Wanted: One very large perturbation
A few weeks ago, I lamented that we've yet to see a truly "game-changing" event in the digital signage industry. But when we do -- for better or worse -- it will make everything that happened in the past look puny by comparison. A number of people commented on that idea, some saying that we've already seen some big deals, others saying that I'd better not be holding my breath.
Image credit: Edwin Dalorzo
There have no doubt been deals over the past five years that transacted for very respectable sums of money, regardless of what industry you come from. But their overall effect on the strength and viability of the market could be likened to a butterfly's ability to change the weather. Ditto every company that has launched a "revolutionary," "game-changing," "paradigm-shifting" new product, feature or service over that time. We've seen evolution, yes. And that's important -- it's a sign that our core is solidifying and maturing. But for revolution we need a much, much larger catalyst than we've had so far.
In short, we're still waiting for a large perturbation.
And while we're on that subject...
Making killer content is hard
Another thing struck me as I read about the solution to the Boltzmann Equation: this is why it's so freaking hard to consistently make good content! Time and time again, we'll be working with clients and find out that we can develop a methodology that, when properly followed, makes content that performs better. But on a scale of 1 to 10, we can only consistently turn a 2 or 3 into a 5, 6 or 7. It's nearly impossible to consistently turn anything into a 9 or 10. What's standing in the way? In short, we start running into the "small perturbation" problem, where after a certain point on the quality scale, small optimizations can only yield small improvements. To make content that's a 10 requires a major perturbation in the process, and the necessary changes can vary with every single piece of content and every single message to be communicated. This drives up the cost of content development. It makes me think that Show+Tell's Phil Lenger was right on the money during his DSE presentation from last year. According to Phil, digital signage content only needs to be exceptional some of the time. If reaching peak performance means revamping your design protocol for every clip, it quickly becomes too expensive and exhausting to make each one a 10 out of 10.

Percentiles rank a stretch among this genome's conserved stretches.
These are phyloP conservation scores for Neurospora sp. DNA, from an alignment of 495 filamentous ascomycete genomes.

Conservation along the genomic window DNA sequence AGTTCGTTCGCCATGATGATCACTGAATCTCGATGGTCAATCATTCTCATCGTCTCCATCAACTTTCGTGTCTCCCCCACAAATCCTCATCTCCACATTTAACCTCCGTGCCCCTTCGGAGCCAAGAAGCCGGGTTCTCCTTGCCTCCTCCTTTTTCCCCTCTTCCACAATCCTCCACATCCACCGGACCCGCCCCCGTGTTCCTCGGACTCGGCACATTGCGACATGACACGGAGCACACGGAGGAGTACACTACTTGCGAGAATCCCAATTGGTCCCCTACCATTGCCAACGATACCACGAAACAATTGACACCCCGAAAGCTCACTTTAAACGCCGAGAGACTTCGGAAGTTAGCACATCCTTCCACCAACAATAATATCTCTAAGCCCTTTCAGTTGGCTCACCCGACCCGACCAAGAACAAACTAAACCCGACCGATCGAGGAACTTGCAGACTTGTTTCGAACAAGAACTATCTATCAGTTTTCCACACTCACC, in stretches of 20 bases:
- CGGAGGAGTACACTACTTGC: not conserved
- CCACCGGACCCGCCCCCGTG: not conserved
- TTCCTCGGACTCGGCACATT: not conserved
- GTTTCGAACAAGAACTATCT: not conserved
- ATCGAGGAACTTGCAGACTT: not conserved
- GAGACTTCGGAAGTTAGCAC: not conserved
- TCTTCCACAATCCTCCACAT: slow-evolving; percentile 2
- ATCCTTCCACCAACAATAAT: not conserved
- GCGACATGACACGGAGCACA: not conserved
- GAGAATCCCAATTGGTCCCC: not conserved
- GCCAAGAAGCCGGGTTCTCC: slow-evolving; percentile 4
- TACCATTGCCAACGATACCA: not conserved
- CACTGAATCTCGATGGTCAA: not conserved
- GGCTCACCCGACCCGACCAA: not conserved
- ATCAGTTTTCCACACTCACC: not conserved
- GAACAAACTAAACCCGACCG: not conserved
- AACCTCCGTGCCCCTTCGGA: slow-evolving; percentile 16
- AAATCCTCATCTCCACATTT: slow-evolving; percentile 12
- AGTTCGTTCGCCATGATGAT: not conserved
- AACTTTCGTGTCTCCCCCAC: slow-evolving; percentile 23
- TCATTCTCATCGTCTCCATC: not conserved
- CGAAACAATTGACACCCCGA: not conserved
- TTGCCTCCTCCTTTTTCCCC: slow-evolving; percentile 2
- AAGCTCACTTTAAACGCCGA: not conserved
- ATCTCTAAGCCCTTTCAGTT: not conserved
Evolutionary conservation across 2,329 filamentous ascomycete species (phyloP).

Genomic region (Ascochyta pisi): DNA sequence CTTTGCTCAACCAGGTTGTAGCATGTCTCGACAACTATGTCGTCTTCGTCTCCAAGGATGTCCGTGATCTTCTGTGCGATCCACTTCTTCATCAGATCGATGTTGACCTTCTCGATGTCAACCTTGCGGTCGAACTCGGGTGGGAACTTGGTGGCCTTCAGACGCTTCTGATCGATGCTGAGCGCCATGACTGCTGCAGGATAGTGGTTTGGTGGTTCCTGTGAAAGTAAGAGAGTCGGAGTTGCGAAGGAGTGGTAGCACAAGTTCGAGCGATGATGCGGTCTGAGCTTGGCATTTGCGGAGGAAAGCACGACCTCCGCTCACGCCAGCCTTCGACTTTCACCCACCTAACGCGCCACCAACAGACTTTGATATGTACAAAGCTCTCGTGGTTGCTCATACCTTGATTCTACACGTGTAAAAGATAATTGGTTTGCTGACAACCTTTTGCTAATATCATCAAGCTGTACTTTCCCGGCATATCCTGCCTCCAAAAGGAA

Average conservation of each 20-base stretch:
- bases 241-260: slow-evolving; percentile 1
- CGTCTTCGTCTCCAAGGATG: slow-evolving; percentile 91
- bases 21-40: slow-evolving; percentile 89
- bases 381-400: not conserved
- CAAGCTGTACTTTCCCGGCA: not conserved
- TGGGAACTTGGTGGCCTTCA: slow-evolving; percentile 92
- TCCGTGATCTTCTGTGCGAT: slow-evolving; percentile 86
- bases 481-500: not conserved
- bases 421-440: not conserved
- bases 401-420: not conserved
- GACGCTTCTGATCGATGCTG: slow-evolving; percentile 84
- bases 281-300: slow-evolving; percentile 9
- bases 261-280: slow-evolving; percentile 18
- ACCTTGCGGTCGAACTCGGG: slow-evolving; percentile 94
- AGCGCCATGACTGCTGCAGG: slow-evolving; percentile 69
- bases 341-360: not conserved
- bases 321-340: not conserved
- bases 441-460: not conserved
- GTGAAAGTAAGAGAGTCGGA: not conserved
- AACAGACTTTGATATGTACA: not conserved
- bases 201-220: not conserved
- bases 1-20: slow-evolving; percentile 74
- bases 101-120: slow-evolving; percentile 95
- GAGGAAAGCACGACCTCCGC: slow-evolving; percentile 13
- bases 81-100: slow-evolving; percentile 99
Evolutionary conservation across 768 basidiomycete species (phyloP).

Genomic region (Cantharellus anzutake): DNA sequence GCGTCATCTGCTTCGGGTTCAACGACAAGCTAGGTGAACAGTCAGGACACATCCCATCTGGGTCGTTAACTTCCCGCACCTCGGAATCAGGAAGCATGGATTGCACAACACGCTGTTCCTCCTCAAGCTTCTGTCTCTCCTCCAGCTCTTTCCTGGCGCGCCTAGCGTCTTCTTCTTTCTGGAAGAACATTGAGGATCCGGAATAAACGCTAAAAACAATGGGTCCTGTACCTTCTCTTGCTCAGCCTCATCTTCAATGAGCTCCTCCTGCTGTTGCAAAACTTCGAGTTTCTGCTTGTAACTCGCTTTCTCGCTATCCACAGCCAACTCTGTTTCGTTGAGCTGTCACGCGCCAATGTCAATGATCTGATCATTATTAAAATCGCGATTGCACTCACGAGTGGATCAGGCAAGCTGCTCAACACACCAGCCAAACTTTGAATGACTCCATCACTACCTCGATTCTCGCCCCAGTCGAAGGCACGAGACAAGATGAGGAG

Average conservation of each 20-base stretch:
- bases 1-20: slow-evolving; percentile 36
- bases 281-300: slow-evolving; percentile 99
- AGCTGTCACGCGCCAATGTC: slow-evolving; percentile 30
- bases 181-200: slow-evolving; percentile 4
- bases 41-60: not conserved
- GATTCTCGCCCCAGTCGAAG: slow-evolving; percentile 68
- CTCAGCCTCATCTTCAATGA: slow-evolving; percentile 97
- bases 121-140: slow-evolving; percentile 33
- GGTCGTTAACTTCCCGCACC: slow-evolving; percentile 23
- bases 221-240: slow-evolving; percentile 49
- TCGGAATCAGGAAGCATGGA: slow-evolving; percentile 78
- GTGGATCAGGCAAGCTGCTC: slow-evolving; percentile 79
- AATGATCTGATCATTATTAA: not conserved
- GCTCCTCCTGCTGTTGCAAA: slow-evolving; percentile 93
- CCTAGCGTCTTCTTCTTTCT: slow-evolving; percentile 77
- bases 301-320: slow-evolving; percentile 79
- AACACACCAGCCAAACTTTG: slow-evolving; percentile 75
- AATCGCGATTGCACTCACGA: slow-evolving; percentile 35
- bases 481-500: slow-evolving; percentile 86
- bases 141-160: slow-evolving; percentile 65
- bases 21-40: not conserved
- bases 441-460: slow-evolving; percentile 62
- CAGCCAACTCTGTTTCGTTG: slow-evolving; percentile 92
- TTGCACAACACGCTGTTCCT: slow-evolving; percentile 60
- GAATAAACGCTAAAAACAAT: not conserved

Will our "game changing" event be driven by technology? Content? Business model? Leave a comment below and let us know your thoughts!